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Memory Hack

by Mathew John (2020-01-04)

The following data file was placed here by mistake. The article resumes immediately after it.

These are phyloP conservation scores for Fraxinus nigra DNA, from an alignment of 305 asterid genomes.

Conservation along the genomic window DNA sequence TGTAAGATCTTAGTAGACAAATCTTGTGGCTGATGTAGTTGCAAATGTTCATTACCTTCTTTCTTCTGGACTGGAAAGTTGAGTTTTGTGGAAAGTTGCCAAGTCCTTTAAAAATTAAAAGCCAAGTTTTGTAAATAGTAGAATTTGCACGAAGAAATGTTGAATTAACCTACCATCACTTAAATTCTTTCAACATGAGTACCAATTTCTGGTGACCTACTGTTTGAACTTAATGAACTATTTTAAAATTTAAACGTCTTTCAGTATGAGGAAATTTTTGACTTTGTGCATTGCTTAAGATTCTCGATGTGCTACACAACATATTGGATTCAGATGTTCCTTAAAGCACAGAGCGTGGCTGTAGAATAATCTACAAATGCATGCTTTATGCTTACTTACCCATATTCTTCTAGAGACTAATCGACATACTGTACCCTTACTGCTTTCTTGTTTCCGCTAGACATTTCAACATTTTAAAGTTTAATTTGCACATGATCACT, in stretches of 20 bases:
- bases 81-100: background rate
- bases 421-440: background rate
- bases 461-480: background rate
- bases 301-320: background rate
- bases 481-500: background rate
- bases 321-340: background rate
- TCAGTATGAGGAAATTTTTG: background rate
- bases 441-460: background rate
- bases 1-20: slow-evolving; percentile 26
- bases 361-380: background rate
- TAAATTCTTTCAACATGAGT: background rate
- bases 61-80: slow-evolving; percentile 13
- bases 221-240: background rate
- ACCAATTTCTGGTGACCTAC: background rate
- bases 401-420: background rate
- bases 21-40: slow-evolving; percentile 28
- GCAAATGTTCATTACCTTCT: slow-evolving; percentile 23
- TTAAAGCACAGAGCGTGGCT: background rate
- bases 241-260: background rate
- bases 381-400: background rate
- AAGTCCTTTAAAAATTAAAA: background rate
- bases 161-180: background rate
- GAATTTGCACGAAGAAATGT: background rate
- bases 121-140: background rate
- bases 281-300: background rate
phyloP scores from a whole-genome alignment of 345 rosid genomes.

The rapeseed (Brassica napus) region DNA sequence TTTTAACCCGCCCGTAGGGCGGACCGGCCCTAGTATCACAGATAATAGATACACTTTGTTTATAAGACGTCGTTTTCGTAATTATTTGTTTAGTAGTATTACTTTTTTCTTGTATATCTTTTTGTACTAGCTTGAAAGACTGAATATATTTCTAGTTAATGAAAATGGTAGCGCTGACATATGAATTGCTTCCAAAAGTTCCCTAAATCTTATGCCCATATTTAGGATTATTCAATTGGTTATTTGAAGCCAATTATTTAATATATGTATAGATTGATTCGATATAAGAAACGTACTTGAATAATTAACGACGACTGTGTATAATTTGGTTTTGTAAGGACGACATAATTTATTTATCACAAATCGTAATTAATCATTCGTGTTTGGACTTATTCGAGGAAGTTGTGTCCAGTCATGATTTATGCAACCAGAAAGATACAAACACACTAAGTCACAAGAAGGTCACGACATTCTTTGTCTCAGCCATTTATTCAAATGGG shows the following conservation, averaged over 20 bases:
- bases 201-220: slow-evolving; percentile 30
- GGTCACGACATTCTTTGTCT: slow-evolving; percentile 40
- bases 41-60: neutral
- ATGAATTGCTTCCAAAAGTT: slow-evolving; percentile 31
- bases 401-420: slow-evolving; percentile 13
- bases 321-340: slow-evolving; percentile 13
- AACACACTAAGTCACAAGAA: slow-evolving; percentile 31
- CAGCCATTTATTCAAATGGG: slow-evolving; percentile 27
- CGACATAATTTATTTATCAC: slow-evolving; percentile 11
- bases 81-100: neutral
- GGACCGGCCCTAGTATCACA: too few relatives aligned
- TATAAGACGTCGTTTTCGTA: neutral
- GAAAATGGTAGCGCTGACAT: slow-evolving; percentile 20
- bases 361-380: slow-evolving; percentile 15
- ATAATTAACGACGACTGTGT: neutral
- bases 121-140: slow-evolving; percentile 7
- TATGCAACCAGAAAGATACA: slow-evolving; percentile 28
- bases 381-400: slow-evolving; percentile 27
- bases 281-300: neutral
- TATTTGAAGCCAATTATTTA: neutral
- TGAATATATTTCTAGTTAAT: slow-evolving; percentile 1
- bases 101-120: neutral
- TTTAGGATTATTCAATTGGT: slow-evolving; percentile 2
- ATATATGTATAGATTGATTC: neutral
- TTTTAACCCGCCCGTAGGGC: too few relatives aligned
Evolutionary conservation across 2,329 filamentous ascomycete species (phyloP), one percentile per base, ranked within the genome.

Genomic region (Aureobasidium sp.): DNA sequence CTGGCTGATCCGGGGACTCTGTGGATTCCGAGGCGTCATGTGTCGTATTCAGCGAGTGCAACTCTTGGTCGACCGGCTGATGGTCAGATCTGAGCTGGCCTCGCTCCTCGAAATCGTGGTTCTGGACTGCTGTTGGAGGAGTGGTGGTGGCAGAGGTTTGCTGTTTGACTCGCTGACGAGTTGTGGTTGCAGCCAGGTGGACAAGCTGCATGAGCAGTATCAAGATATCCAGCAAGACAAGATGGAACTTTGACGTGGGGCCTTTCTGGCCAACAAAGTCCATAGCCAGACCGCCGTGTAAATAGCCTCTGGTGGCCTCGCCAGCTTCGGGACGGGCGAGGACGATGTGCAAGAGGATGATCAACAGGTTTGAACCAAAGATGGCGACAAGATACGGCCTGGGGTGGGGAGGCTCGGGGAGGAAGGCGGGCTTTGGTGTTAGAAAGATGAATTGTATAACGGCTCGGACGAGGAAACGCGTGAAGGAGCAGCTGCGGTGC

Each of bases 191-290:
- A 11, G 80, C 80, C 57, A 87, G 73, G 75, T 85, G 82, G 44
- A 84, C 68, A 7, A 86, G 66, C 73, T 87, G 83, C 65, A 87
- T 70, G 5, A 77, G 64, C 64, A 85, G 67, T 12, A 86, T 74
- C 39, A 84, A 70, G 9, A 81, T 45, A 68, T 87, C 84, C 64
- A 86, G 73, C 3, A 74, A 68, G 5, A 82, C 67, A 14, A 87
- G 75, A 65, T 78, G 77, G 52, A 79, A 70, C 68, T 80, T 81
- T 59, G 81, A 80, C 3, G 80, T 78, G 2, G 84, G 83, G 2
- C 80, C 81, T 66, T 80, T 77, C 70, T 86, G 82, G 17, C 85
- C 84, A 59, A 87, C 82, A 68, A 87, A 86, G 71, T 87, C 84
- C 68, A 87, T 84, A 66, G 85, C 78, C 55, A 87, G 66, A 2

A 2006 study places the worldwide prevalence Memory Hack Review of Alzheimer's disease at about 1 in every 200 people. This rate of prevalence is expected to triple by 2050, and the risk becomes astronomically higher as we age more, with 42% of individuals over the age of 84 carrying the diagnosis of Alzheimer's-related dementia. With these numbers in mind, many ask, what can we do to prevent developing Alzheimer's?It should be noted that there is no definitive evidence to support any specific preventative activities, but we can infer much from factors which correlate with Alzheimer's disease. Recently the University of Washington School of Medicine worked in conjunction with Puget Sound Veteran Affairs to evaluate a group of older adults who exhibited signs of mild cognitive impairment (MCI), often regarded as a precursor condition to full-blown Alzheimer's. The average age of participants was 70, and they were divided into two groups. For six months, one group did an average of 3.5 hours of aerobic exercise weekly, and the other group did stretching exercises for a comparable average amount of time. At the end of the six-month study, symptoms seemed to slow in the group that did aerobic exercise, and researchers even noted an improvement in their cognitive functioning. A Mayo Clinic study also shows that people aged 70 to 90 who exercised moderately in midlife were nearly 40% less likely to develop MCI. There's no question that regular exercise is good for our bodies in the short-run, but if it will help our minds in the long run, then that's a big first step to take in assuring our mental health as we grow older.